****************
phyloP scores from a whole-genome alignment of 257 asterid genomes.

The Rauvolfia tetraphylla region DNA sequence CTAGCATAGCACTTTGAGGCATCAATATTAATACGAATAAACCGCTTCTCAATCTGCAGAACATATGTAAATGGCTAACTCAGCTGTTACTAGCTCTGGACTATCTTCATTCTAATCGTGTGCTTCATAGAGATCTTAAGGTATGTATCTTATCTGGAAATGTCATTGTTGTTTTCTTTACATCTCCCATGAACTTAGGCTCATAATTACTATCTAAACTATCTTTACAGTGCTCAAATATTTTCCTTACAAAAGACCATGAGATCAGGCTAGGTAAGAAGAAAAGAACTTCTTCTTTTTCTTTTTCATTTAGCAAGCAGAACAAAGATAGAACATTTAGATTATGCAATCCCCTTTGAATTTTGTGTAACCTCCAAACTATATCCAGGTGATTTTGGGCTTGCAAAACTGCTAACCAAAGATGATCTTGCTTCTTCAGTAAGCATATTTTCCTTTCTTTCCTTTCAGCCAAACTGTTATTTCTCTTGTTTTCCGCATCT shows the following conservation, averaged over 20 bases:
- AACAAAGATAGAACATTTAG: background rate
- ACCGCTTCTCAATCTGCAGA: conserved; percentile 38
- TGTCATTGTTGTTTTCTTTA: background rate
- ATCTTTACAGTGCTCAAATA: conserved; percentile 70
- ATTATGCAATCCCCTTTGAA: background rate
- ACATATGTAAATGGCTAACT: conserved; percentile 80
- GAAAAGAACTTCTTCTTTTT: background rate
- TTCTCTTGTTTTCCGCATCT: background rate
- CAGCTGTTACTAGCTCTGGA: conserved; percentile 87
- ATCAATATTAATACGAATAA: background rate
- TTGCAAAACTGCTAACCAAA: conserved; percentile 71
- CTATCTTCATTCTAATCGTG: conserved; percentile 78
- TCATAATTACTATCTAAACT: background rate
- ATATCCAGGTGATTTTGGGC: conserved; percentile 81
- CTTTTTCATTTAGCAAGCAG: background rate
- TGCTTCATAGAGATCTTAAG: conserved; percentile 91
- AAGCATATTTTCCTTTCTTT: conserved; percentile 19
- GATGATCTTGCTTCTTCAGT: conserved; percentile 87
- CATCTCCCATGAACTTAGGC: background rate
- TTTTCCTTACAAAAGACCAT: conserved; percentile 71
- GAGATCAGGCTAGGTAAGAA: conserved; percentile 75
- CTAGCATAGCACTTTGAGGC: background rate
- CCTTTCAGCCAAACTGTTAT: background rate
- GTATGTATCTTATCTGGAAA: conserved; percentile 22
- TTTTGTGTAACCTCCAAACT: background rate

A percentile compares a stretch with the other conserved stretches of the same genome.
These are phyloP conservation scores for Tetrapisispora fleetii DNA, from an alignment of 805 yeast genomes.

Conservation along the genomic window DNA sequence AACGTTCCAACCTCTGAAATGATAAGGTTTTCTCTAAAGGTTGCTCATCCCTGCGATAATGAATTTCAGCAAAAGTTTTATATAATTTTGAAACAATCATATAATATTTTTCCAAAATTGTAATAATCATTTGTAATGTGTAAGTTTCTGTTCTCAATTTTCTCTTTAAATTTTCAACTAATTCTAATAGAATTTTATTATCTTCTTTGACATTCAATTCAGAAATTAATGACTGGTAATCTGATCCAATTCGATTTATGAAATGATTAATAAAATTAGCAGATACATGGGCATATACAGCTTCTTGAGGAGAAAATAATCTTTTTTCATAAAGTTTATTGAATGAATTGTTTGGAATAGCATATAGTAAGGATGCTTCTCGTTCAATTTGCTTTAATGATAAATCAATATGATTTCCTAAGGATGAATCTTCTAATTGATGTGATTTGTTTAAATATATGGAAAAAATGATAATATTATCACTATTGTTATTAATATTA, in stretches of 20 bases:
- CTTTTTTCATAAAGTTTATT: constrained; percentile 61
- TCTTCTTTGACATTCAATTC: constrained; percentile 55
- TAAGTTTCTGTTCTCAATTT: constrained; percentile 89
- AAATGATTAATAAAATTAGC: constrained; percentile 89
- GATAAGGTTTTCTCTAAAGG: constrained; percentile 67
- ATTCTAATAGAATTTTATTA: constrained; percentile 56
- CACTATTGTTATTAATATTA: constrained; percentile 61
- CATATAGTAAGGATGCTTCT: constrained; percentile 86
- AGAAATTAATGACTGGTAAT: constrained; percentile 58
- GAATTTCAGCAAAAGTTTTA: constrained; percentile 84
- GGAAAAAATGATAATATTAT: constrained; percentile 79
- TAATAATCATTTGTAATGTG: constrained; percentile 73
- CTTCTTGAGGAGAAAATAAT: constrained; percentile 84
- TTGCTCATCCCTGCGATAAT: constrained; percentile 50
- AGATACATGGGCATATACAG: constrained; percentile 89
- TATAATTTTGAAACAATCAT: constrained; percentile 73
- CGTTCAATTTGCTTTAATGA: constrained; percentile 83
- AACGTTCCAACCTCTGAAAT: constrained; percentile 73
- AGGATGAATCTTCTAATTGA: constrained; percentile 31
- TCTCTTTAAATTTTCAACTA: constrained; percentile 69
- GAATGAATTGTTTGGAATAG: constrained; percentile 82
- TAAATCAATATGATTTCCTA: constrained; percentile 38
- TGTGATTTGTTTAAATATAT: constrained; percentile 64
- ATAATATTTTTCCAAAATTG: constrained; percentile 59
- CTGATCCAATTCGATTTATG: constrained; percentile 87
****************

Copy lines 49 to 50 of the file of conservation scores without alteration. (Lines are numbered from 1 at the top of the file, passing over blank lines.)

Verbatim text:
- AGGATGAATCTTCTAATTGA: constrained; percentile 31
- TCTCTTTAAATTTTCAACTA: constrained; percentile 69